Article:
HARRISBURG -- The state Senate met on an unusual day, at an unusual time and voted with unusual speed yesterday, as it unanimously approved some significant changes to the state's slot machine law and put new registration and reporting requirements on state government lobbyists.
The Senate, stung by criticism of what leaders said were clerical errors in the two bills during a session late Monday and early Tuesday, took only 90 minutes at a rare Friday session to give final approval to the two measures and send them to Gov. Ed Rendell to sign. He's expected to do so next week.
The session started at the very early hour of noon and was over by 1:30 p.m., sharply contrasting with many of the Senate's hours-long political caucuses, held in secret, followed by voting going well past midnight.
Senate Bill 862, which made two dozen amendments to Act 71 of 2004, "will bring much needed changes to the state's slots law," said Sen. Jane Orie, R-McCandless. "The [unanimous] vote shows bipartisan commitment to reform of gaming."
The changes she's most happy about are the elimination of middlemen called slots suppliers, who were to buy slots from manufacturers and resell them, at a markup, to casinos; a change that permits municipalities and counties to impose smoking bans at a casino; and a measure that permits municipalities, including Pittsburgh and Philadelphia, to use local zoning ordinances to determine the best location for a casino.
The special Friday session was required because the Senate had erroneously omitted just two words from the slots bill it had approved early Tuesday.
But they were important words -- "racetrack applicants," which had been omitted from a list of people who are banned from making political contributions. Such donations also cannot be made by casino owners and applicants for slots licenses, slots manufacturers and current racetrack license holders.
State House members criticized the Senate, saying its gaffe could have permitted officials of the two groups competing to build the final harness racing track in Western Pennsylvania to make contributions to state and local politicians.
Legislators were eager to get the slots bill and the lobbyist registration bill approved before the Nov. 7 election because of the public pounding many legislators have taken over the now-rescinded July 2005 pay raise. Some who criticized the pay raise also chided the Legislature for its inability to deal with other major issues.
Other important changes to the slots law are:
Banning state officials from owning up to 1 percent of a casino or gambling company, as was authorized by the original law.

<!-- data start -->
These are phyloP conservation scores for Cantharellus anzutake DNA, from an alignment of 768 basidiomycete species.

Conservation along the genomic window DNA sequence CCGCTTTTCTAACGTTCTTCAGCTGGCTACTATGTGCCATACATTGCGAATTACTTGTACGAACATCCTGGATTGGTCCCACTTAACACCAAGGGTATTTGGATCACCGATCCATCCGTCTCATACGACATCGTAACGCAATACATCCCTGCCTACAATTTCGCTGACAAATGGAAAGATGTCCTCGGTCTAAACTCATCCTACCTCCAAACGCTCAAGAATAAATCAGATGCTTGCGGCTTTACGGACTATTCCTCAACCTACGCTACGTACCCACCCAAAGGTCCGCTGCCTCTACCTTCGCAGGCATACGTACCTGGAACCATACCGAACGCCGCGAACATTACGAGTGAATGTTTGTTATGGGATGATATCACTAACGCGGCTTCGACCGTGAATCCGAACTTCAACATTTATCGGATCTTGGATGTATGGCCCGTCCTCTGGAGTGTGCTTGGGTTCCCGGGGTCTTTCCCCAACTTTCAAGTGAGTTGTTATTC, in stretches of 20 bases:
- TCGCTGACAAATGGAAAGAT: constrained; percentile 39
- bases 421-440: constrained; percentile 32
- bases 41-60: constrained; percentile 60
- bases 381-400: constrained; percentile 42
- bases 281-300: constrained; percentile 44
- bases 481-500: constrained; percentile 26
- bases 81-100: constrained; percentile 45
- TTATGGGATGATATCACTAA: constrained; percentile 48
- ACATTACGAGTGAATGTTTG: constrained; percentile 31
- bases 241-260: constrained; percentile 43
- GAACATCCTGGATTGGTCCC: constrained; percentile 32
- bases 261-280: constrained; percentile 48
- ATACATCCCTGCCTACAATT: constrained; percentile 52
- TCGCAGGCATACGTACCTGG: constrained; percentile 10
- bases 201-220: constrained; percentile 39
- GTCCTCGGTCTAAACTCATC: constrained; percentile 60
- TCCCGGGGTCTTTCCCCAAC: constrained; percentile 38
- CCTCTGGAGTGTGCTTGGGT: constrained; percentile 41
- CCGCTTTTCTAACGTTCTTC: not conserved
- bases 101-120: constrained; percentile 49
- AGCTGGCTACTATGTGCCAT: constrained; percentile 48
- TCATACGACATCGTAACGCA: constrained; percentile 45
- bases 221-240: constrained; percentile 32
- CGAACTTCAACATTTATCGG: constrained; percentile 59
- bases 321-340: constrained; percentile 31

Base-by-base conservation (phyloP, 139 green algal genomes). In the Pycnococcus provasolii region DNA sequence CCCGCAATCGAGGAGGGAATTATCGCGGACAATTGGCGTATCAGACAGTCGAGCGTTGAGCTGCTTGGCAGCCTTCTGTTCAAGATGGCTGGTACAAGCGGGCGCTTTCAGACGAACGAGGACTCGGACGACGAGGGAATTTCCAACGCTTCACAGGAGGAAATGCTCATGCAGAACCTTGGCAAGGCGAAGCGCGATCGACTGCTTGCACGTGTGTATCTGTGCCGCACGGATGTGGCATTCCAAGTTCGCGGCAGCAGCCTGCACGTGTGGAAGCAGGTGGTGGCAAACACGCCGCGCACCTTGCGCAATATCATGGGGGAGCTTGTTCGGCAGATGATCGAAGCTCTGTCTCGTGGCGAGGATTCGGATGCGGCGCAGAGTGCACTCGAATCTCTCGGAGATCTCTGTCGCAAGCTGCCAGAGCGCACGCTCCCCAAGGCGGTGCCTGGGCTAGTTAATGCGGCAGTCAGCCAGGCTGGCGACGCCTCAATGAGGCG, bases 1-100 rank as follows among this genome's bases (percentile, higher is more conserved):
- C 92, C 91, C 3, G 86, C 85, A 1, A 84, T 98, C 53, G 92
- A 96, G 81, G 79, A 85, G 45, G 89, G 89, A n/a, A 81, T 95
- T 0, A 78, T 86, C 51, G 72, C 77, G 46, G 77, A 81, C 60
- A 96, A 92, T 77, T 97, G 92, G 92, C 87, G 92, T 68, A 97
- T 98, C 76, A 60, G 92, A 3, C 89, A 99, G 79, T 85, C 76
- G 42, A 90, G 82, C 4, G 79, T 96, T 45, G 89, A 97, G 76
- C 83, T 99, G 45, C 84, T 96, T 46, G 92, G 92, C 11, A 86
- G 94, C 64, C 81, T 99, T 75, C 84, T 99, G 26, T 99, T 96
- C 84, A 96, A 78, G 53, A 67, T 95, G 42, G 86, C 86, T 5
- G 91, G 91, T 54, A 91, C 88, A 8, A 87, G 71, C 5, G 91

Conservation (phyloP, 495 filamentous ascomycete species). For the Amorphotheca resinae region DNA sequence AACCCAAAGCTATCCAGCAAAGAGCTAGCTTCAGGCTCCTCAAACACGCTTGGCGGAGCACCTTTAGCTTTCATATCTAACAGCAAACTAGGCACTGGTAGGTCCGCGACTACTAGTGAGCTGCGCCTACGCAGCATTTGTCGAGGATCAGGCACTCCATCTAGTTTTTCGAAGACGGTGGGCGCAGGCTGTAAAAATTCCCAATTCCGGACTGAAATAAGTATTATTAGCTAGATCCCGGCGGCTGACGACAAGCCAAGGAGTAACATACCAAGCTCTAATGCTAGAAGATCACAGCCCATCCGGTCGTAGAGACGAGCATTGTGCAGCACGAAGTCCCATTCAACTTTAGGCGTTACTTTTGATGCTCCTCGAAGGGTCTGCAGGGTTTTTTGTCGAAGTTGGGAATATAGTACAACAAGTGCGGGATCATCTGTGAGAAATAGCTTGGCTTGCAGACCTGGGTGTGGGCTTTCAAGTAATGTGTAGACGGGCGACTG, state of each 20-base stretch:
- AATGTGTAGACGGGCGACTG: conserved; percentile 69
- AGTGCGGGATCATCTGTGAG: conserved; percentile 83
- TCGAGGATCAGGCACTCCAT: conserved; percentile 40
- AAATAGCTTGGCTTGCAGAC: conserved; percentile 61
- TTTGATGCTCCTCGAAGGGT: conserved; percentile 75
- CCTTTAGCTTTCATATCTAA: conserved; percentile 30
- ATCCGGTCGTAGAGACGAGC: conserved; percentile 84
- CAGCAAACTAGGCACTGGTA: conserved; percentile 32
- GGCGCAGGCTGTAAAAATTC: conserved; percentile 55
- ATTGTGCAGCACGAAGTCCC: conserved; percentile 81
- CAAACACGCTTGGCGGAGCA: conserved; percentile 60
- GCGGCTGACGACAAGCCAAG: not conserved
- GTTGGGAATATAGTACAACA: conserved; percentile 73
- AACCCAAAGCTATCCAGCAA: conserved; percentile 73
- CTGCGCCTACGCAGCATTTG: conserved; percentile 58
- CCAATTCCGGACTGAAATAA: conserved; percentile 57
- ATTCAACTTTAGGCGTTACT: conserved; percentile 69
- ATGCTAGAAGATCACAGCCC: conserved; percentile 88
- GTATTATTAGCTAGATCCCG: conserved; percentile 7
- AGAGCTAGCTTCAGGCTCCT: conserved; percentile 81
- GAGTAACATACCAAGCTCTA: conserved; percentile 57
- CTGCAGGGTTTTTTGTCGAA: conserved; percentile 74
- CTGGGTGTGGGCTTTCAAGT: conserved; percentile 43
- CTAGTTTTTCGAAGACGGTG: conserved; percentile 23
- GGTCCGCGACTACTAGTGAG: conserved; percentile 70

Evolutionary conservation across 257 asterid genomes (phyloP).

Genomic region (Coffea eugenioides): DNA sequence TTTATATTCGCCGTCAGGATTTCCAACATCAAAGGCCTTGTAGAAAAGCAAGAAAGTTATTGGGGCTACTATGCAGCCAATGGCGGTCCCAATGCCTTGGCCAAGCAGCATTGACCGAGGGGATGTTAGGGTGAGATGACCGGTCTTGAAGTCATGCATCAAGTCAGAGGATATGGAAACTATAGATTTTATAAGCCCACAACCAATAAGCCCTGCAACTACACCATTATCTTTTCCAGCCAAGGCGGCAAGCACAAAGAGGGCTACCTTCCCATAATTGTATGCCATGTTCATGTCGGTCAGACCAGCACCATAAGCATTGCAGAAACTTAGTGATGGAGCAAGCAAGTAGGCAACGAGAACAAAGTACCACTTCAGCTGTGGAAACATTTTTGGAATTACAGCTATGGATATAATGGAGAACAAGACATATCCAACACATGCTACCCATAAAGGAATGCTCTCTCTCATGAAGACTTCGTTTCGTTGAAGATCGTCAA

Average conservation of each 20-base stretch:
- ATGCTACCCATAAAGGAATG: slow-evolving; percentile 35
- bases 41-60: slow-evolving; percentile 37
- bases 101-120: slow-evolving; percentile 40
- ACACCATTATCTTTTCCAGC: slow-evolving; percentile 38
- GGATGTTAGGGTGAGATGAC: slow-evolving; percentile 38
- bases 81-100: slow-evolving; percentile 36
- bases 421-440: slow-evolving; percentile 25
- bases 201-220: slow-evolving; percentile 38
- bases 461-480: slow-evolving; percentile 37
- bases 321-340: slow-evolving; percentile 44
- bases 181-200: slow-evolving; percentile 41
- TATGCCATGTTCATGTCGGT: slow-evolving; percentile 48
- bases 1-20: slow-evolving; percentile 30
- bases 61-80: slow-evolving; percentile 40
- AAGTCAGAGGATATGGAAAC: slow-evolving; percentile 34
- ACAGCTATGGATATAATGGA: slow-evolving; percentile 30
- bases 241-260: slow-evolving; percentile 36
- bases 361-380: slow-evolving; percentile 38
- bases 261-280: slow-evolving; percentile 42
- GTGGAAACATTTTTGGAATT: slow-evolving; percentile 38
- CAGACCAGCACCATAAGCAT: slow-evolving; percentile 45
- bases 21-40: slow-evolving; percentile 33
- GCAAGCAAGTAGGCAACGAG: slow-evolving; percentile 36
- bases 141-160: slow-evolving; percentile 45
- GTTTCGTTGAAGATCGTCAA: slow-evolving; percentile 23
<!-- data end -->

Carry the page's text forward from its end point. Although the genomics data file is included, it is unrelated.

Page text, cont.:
Barring a casino, for its first 21/2 years of operation, from buying more than 50 percent of its slot machines from a single manufacturer. This was aimed at preventing the nation's largest slots maker, International Game Technology, from dominating the market in Pennsylvania, at least initially.
Giving state Attorney General Tom Corbett full power to investigate claims of wrongdoing at casinos. Previously, the district attorney of the home county had most of the investigatory power.
Mr. Rendell praised this change, saying it "sends a strong message to would-be criminals and will help make Pennsylvania's gaming industry corruption-proof. We will not tolerate any nefarious players in our gaming industry."
Mr. Rendell has strongly supported bringing slots to Pennsylvania, and is hoping to generate $1 billion in new revenue, once all 14 casinos are up and running, to use to lower property taxes.
Initially, the slots amendments took away zoning power and smoking-ban authority from local officials around the state.
Pittsburgh officials heralded the restoration of zoning power as a victory for the city and those who potentially could be affected by the location of the casino in the lower Hill District, Station Square or the North Shore.
It will help the city regulate issues relating to the proposed casino design, traffic impact and other zoning-related matters, a right won in a 2005 state Supreme Court ruling on the law that legalized slot machine gambling in Pennsylvania.
Ron Porter, co-chairman of the Pittsburgh Gaming Task Force, said, "I believe the strong reaction from Philadelphia and Pittsburgh had an impact on the state legislators and it seemed to me the wisdom of keeping zoning control local outweighed any kind of logic in having Harrisburg people impose their will on cities."
Pittsburgh Mayor Luke Ravenstahl called the restoration of local zoning power "encouraging."
"To lose that control on the local level would have been detrimental to ... our ability to protect the integrity of the neighborhoods and protect the integrity of the casino design," he said.
City Councilman William Peduto said allowing the city to have zoning control will help to "lessen the impact of any location, whether it's a visual impact ... or impacts created by traffic."
As for the lobbyist bill, three technical changes had to be made to correct mistakes made Monday night when the final version of the bill was being printed.
It will replace a previous lobbyist law that was passed in 1998 but tossed out by the state Supreme Court in late 2002.
It requires lobbyists who try to influence legislators on behalf of various special interests to register yearly with the state and report their spending every quarter.
If a lobbyist gives on legislator at least $250 in gifts in a year, the lawmaker's name must be reported. Likewise, if a lobbyist spends at least $650 a year on wining, dining, travel, lodging or entertainment for a legislator, that also must be reported.
Staff Writer Mark Belko contributed. Bureau Chief Tom Barnes can be reached at email@example.com or 717-787-4254.